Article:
if you complain or don't like to work overtime for free then there are other slaves out there who are willing to do the grunt work. I will either make this hard for you until you quit, write you a bad review or fire you. You are simply replaceable.
  • 2
    @VaderNT I understand your poind and mindset but even if how correct you justify it all - most of the time it will be not in your favor.

    Usually they all like the 3 points in the management triangle
  • 3
    @Devnergy We work in the same country but it's like we're from different worlds. 😁
  • 2
    @rutee07 you should try working in a smaller or startup company hehe
  • 0
    @Devnergy yes, and the triangle is the excuse managers use to squeeze whatever they want out of you. It's a flawed model, Wikipedia explains it better than I can: https://en.wikipedia.org/wiki/...

    So, what's your plan after this task?
  • 0

    This book ?



    Peopleware: Productive Projects and Teams Paperback – by Tom DeMarco (Author), Timothy Lister (Author)

  • 2
    Tell them you do freelance work and that they'll have to out price the quote you gave the freelance client for you to work for them instead.
  • 1
    @Nanos yes, that's the one.
  • 1
    @Devnergy yeah I understand that not everyone is un-fireable, this is what you want to achieve tho, this might mean that you'll have to bite the apple here or there, but it shouldn't be the norm by any means. Depending on where you are, that even might be illegal. If the company doesn't want to understand that, you probably should start looking for another gig and get out as soon as you can start at the new pace. Don't bother informing them about anything except what you signed in the contract. If its 4 weeks, hand in your papers 4 weeks before leaving. They either come up with a good offer, or you walk out. You are in power in that case. Staying with them probably won't get you anywhere under that circumstances, or at least how I imagine they are..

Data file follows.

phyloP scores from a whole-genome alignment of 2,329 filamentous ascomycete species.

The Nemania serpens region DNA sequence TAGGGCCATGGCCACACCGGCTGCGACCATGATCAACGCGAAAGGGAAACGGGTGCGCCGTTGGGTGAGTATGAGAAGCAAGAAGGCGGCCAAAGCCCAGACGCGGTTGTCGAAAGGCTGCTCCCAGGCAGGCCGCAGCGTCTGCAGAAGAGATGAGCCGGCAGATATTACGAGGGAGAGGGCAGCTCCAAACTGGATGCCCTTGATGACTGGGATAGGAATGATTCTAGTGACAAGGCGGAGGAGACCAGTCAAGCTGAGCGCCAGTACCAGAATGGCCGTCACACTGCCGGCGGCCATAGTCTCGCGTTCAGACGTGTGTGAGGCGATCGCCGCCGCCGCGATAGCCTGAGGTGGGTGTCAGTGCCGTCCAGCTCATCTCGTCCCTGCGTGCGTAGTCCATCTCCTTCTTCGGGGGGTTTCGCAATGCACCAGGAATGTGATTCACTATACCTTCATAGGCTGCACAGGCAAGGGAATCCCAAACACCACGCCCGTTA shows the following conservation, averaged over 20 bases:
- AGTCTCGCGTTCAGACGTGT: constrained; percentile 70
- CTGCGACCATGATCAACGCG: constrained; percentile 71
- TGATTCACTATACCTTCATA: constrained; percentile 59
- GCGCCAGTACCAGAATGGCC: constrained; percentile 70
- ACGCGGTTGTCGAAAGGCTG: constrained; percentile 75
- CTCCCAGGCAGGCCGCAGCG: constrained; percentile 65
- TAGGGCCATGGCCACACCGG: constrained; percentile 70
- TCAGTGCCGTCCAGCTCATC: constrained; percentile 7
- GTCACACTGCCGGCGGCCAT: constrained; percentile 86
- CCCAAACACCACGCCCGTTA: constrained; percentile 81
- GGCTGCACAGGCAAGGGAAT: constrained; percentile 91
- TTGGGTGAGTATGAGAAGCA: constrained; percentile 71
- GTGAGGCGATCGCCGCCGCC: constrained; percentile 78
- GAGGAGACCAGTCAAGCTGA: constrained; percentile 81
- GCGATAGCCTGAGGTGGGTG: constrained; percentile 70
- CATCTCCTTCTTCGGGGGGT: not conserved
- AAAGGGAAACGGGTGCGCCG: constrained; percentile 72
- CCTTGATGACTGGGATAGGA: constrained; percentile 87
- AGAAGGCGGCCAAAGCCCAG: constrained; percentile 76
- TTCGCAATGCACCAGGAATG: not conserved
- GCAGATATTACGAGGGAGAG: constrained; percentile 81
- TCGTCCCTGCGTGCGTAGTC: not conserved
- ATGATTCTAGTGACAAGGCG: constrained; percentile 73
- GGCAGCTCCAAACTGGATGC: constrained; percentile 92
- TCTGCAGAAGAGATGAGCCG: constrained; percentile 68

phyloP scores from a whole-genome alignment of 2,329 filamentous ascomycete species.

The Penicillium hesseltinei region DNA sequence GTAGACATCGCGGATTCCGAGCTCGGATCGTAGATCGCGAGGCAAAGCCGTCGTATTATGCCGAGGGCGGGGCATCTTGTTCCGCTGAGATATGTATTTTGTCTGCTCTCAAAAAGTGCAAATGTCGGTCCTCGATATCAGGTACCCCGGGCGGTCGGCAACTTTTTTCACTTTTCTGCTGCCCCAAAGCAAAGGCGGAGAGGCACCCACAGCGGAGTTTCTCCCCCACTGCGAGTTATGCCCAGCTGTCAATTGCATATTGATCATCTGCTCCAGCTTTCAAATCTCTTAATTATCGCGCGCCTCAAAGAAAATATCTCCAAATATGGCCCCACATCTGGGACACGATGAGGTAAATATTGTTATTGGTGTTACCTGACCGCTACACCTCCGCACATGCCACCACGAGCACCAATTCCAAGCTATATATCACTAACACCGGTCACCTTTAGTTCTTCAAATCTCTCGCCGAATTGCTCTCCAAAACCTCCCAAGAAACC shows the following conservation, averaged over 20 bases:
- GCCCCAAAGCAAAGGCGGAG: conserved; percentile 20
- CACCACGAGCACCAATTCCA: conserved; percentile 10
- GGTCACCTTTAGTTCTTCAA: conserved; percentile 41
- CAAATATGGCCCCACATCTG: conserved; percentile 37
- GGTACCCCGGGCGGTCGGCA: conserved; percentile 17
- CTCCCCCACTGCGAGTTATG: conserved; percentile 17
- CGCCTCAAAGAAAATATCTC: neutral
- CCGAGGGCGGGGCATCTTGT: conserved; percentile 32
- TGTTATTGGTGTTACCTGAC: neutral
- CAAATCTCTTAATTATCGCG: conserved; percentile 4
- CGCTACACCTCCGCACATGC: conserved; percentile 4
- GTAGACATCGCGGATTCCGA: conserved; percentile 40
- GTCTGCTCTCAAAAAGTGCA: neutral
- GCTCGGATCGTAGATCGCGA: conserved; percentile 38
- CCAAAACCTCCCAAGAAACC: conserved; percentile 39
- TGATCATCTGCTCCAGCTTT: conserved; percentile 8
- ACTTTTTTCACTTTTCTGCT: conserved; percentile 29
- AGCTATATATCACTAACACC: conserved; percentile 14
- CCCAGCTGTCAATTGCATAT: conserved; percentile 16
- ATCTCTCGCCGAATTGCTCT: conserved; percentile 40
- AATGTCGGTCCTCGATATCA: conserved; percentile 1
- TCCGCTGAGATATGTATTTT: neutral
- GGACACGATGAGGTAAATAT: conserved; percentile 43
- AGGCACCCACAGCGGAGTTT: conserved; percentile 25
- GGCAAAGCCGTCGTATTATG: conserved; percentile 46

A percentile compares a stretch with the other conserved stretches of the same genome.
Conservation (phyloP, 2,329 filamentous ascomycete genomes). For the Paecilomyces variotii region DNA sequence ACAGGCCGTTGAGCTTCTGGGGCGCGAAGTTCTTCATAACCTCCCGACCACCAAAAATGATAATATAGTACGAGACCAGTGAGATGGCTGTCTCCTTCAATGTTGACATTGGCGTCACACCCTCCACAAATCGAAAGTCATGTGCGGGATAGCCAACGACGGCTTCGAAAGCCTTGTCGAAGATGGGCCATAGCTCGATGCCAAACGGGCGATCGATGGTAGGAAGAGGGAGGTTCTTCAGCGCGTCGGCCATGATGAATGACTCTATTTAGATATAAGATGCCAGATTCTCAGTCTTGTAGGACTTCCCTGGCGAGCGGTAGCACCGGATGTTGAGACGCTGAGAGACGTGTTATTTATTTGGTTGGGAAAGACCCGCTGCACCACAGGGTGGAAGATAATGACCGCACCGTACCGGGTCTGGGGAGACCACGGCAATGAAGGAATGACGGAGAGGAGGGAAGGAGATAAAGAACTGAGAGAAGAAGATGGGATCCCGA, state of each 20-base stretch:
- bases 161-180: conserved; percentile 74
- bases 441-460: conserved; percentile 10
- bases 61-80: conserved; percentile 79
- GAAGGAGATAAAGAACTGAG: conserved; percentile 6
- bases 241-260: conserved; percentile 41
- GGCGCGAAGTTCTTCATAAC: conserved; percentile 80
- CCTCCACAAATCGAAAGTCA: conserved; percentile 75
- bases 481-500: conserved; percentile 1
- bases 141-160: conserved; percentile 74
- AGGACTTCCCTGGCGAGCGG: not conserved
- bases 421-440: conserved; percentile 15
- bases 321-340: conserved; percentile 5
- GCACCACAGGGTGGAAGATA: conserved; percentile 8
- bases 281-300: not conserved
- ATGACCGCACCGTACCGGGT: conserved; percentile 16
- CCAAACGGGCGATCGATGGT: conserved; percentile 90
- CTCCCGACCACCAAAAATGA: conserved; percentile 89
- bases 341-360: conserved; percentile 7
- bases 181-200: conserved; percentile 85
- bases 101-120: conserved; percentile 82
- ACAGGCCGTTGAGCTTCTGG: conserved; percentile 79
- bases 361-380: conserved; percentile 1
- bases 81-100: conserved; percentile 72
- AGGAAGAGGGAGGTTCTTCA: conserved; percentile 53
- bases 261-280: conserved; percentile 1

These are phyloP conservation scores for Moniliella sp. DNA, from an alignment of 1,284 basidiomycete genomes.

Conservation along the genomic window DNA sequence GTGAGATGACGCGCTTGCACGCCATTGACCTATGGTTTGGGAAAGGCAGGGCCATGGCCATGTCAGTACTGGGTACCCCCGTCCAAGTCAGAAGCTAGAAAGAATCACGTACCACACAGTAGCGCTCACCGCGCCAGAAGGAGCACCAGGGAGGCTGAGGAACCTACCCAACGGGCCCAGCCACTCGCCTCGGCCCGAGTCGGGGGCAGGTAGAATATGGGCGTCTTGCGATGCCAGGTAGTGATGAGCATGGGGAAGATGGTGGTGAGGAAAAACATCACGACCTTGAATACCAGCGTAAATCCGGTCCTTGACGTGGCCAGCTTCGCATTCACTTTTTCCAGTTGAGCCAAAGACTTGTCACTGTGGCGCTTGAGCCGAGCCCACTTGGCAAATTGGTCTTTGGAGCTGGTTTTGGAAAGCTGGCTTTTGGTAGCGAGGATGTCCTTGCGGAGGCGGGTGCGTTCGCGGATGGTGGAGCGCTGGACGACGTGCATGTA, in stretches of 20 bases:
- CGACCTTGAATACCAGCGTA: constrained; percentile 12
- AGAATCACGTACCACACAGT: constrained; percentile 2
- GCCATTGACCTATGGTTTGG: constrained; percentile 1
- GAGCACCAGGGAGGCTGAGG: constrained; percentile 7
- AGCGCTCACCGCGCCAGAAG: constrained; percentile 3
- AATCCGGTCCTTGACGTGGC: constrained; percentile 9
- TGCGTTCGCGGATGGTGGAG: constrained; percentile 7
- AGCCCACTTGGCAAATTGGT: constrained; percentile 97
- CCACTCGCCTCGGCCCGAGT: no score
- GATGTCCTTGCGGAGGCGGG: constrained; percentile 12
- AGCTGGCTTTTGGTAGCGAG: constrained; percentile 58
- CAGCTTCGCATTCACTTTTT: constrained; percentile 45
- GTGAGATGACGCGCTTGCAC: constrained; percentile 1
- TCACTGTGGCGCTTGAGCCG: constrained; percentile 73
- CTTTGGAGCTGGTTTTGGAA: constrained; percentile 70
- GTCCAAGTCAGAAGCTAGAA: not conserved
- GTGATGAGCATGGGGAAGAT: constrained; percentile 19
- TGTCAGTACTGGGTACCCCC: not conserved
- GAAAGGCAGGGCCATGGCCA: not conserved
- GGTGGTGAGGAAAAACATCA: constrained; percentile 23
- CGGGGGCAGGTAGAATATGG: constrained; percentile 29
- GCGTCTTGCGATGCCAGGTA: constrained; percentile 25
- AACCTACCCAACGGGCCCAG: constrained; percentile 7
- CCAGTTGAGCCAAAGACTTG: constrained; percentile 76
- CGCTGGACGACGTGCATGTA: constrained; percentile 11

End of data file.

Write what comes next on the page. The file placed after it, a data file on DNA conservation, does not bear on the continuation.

I know this is easier said than done, but think about it and ask yourself if what you are doing for them is worth it and if you can realistically grow from there. You don't want to be stuck with the same shit forever
  • 2
    Above advice also applies to relationships..
  • 1
    @Kimmax @rutee07 https://youtu.be/sBNHvx8Vc6M
    How I wish this will work in the situation I experienced lol 😂
  • 1
    @Nanos look for a new so throw away the old one after that? 😂